Fear to conversation: How organizations are working to shatter stigma on sexual health

The CDC reported a surge in STD cases for 2021

The Centers for Disease Control and Prevention released preliminary data, which shows a surge in the number of STD cases around the country. The number of cases rose to 2.5 million in 2021, and health experts are urging people to take their sexual health seriously.

According to the CDC, commonly reported types of sexually transmitted diseases include, chlamydia, gonorrhea and syphilis. People who have an STD are more likely to contract HIV, according to the CDC. If left untreated, HIV develops to AIDS.

Dr. Cherise Rohr-Allegrini is the chief executive director of the San Antonio AIDS Foundation, expressed her frustration.

“We can prevent, we can treat and we can manage. Treatment is prevention, because if you’re not treated then you’re continuing to spread it and give it to someone else. There’s still a lot of stigma, there’s a lot of fear about coming for testing, people don’t like to come in and tell you what’s going on in their personal life. Most people know that SAAF is a safe place to come and that you can come here and talk honestly and get good information and support,” she said.

SAAF is a nonprofit organization founded in 1986 and has provided care to low-income HIV-positive men, women and transgender individuals.

“We started as a hospice, basically people were dying of AIDS they didn’t survive. So it was a place to provide safe, comforting care to people who had HIV and often didn’t have family to support them. As medication changed, evolution of HIV changed. People are living with HIV rather than dying of AIDS. We transitioned our care to become more outpatient focused. We don’t have a nursing home anymore. Instead, we provide wrap around services. We do everything to help a person stabilize their lives,” Rohr-Allegrini said.

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Other services offered include case management, housing support, on-site and mobile testing. Rohr-Allegrini said it’s important to shatter the stigma around STDs by continuing the conversation.

“Every opportunity that we can to talk about it and normalize it makes a difference. So we are doing focus groups with parents, care-providers, to really just normalize the conversation, so people know they can come to us. We’re trying to reach out into different community groups but it’s hard because people are still afraid to talk about it,” she said.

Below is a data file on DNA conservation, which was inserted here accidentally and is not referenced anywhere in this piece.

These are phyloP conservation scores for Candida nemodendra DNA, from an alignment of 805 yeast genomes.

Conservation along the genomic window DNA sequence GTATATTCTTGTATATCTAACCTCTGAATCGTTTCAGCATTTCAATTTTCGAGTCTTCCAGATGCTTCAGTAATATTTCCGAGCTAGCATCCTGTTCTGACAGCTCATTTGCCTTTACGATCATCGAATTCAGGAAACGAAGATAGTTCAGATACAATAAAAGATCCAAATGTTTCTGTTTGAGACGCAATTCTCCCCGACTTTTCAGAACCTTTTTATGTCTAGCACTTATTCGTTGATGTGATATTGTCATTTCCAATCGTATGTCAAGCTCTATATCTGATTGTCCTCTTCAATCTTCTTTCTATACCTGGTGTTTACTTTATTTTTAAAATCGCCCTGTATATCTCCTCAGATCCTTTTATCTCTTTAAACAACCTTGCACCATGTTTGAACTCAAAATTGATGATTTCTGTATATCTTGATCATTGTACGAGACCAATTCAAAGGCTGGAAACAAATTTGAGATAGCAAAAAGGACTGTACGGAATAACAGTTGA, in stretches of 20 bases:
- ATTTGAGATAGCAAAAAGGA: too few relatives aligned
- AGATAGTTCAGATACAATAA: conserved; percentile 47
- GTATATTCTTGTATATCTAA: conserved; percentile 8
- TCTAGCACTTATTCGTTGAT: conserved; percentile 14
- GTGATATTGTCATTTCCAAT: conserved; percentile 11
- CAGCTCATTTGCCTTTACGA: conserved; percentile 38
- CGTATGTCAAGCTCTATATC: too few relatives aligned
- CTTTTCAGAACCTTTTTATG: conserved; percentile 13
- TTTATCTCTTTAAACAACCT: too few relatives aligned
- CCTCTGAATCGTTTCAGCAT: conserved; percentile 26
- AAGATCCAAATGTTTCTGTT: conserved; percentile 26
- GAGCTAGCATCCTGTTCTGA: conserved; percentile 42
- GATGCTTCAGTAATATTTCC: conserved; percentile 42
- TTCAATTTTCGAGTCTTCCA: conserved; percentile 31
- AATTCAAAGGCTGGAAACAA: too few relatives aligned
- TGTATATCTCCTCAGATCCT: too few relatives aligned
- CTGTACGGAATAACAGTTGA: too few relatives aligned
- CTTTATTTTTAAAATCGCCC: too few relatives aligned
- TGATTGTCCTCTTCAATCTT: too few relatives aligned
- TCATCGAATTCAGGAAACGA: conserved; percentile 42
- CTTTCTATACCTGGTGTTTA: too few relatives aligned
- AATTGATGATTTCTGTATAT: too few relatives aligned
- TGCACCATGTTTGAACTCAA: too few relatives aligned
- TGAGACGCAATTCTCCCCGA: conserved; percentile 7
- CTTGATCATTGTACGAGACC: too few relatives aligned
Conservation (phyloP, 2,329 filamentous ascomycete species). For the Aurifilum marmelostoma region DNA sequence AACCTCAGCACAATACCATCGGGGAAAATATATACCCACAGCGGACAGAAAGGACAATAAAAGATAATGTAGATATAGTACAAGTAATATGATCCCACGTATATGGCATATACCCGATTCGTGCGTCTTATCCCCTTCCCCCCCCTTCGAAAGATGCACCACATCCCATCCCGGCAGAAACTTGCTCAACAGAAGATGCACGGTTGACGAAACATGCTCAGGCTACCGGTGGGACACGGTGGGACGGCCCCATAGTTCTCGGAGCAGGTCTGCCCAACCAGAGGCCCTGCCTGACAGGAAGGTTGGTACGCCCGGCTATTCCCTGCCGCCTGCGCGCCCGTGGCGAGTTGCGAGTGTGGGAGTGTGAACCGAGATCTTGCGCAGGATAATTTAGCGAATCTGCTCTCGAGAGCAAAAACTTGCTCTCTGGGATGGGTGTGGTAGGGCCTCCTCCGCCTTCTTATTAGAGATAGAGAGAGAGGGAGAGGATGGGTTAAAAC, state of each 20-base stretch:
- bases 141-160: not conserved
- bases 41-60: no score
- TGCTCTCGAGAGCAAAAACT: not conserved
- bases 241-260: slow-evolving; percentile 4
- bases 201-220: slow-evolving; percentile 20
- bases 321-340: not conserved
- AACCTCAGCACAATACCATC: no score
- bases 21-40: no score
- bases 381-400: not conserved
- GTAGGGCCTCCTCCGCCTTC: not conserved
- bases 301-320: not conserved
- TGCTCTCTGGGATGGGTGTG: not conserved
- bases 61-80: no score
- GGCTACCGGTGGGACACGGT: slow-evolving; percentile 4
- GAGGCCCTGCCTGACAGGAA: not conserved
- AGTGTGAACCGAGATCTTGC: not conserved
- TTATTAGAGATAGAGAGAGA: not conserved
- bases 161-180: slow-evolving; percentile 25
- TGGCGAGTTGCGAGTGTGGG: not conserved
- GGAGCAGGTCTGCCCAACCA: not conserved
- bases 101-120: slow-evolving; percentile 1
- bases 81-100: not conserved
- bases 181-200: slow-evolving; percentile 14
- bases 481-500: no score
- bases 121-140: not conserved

The conversation is also taking place outside metropolitan areas. Community Action Inc. of Central Texas holds a similar mission to that of SAAF, but with a focus on rural communities.

Carole Belver is the former executive director of the nonprofit organization. She said residents in rural communities face different obstacles, which is why outreach is paramount.

“Outreach is to be able to reach those communities that really need our services, especially those rural communities that don’t have access to internet, or they don’t have access to transportation. We have been around for a very long time an have built the trust with the rural community,” she said.

CAI serves a health, education and human services agency. In 1988, the organization became the major HIV/AIDS service provider for the rural area outside of Austin. Services offered include education, testing, counseling and intensive case management.

However, only one clinic remains open to serve the ten counties, which Belver said put a strain on resources and access for patients seeking services.

“When we first started we, of course, were one clinic and we grew to 13. Unfortunately, as time has gone on, we are down to one clinic in the San Marcos area, and this primary due to budget cuts from the state and feds. We go to the university quite frequently, the Texas State, here in San Marcos. We go to health fairs, local health fairs -- any place that will invite us, we will go. We send people, we give out information. We try to do as much outreach as we can with the limited staff that we have,” Belver said.

Despite the challenges, Belver said their mission and conversation will continue.

“Sometimes, we have to fight a little harder to get the support we need, but we are there and our clients need us each and everyday. I don’t think anybody has all the answers, but together we can try to find those the answers together and work out the best thing for everyone involved,” she said.

This article is part of “Solutionaries,” our continuing commitment to solutions journalism, highlighting the creative people in communities working to make the world a better place, one solution at a time. Find out what you can do to help at SolutionariesNetwork.com.

About the Author:

Steven Cavazos is a traffic anchor and general assignments reporter on weekday mornings at KSAT 12. He is also part of the Solutionaries team. He has deep South Texas roots: born and raised in the Rio Grande Valley, graduated from the University of Texas Rio Grande Valley and worked in Harlingen and Corpus Christi before coming to KSAT 12 in 2019.